Ethiopia says Eritrea has agreed to withdraw forces from Tigray region
Eritrea has agreed to withdraw troops from Ethiopian territory along their common border, Ethiopia's prime minister said on Friday, days after acknowledging that Eritrean forces had entered Ethiopia's Tigray region during an almost five-month war.
"Eritrea has agreed to withdraw its forces out of the Ethiopian border," Ethiopian Prime Minister Abiy Ahmed said in a statement on Twitter the day after arriving in Eritrea's capital, Asmara, to meet President Isaias Afwerki.
The Ethiopian National Defence Force will take over guarding the border area effective immediately, Abiy said.
Eritrea's information minister, Yemane Gebremeskel, did not return calls and text messages seeking comment.
Thousands of people have been killed in fighting between Ethiopian government troops and the Tigray region’s former ruling party, the Tigray People’s Liberation Front (TPLF), that began in November.
Eritrean national security officials said that they feared attacks from the TPLF, FRANCE 24 correspondent Maria Gerth-Niculescu said.
Hundreds of thousands more people were forced to flee their homes in the region of about five million.
The government declared victory in late November but fighting has continued in some areas.
Medical aid agency Medecins Sans Frontieres (MSF) said on Thursday its staff saw Ethiopian soldiers shoot dead four civilians in Tigray this week.
Abiy confirmed for the first time on Tuesday that troops from Eritrea had entered Tigray during the conflict, the first such acknowledgement after months of denials.
Eritrean troops have gone further into Tigray than just along the joint border.
Reuters journalists on a trip to Tigray this month saw hundreds of soldiers in Eritrean uniforms travelling in vehicles with Eritrean plates in large towns and along the main road between the regional capital, Mekelle, and the city of Shire.
There are widespread reports of killings, torture and gang rapes of civilians by the Eritreans.
This month, U.S. Secretary of State Antony Blinken said he wanted to see Eritrean forces and those from the Amhara region replaced in Tigray by security forces that would respect human rights.
Blinken described acts carried out in the region as “ethnic cleansing”, accusations that Ethiopia has denied.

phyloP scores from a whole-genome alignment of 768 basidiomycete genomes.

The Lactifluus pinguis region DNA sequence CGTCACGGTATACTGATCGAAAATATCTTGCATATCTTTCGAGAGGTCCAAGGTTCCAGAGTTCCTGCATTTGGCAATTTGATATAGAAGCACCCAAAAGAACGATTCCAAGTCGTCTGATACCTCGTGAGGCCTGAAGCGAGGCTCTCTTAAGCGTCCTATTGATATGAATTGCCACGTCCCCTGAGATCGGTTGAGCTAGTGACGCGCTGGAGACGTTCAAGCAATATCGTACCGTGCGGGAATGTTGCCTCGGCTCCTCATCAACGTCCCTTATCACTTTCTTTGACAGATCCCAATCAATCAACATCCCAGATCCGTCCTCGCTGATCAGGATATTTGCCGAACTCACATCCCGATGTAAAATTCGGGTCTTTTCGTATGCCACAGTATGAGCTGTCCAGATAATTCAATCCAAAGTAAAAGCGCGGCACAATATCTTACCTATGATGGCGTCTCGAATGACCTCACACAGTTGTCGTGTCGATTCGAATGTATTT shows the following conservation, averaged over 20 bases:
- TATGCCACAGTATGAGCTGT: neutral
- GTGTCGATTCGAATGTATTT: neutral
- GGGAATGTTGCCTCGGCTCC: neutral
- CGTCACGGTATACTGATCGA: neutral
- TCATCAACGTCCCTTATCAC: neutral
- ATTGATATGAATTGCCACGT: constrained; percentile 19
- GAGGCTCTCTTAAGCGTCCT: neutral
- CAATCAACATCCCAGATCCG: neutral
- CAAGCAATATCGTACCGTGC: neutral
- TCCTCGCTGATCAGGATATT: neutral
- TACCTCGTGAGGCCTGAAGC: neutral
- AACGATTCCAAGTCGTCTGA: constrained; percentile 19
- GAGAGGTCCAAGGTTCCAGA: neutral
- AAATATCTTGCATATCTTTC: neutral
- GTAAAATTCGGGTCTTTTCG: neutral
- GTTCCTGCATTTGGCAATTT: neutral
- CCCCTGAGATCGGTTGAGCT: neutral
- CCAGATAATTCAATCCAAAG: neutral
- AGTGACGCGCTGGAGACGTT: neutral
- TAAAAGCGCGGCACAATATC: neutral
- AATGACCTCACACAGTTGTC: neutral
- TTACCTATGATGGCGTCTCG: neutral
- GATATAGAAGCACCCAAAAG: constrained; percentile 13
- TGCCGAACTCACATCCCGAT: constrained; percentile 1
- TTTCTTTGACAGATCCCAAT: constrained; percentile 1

(FRANCE 24 with REUTERS)
An Istanbul court on Friday handed life sentences to two former police chiefs and two top ex-security officers over the gangland-style killing of a high-profile Turkish-Armenian journalist who promoted cross-cultural ties.
Dozens of suspects faced a range of charges over the 2007 death of Hrant Dink, who was shot twice in the head in broad daylight outside the front door of Agos, a bilingual Turkish-Armenian newspaper he edited.
The 52-year-old's death plunged Turkey's Armenian community into mourning and sparked a sprawling trial that lasted over a decade and involved top security officers who were accused of knowing about the murder plot but failing to act.
Dink's work focused on mending ties between Ankara and Yerevan, still sorely strained by the mass killing of Armenians in the Ottoman Empire during World War I, which Turkey refuses to recognise as genocide.
The journalist's family and colleagues accused the highest echelons of Turkey's police and security services of being behind his death.
Istanbul's main court sentenced the city's former police intelligence chief Ramazan Akyurek and his former deputy Ali Fuat Yilmazer to life in prison for "premeditated murder".
Former top Istanbul interior ministry officers Yavuz Karakaya and Muharrem Demirkale were also jailed for life.
But charges against another senior security officer were dropped due to the statute of limitation, and the former police chiefs of Istanbul and the Black Sea region of Trabzon -- where the confessed killer was from -- were acquitted.
Ogun Samast, who was an unemployed 17-year-old at the time, had confessed to the murder and was sentenced to almost 23 years in jail in 2011.
- 'Bitter taste'-
Dink's supporters and human rights activists still believe that the most senior police officials have gone unpunished and want the investigation and trials to run on.
"Some of those responsible for this assassination, including the sponsors, have still not been prosecuted," said Erol Onderoglu, Turkey representative for Reporters Without Borders (RSF), who has closely followed the trial.
"This partial justice rendered after 14 years leaves a bitter taste and should not mark the end of the search for the truth."
For years, prosecutors have looked into alleged links between the suspects and US-based Muslim preacher Fethullah Gulen, who is accused of masterminding a failed coup against President Recept Tayyip Erdogan in 2016.
The Istanbul court on Friday ruled that Dink's murder was committed "in line with the objectives of Feto" -- an acronym Ankara uses for Gulen's banned movement.
Dink's wife Rakel had said in January that blaming Gulen for her husband's death nearly a decade before the failed coup was akin to saying: "I didn't kill him, but my hand did".
A lawyer representing Dink's family vowed to appeal the ruling with the Supreme Court.
"It is a verdict that did not condemn all those responsible," lawyer Hakan Bakircioglu told reporters.
"This is verdict resulted in a wrongful acquittal of several people responsible for the the assassination, whose guilt was provided with proof."
The marathon trial, which Turkish media said involved 131 hearings, resulted in the acquittal of 37 defendants.
Twenty-six were sentenced to jail terms of various length, while nine remain at large and have warrants out for their arrest.
The newspaper's current editor, Yetvart Danzikyan, called Friday's verdict "deficient".
"We want the plot that killed Hrant to be revealed. The plot that killed Hrant Dink has not been fully disclosed with this ruling," Danzikyan said.
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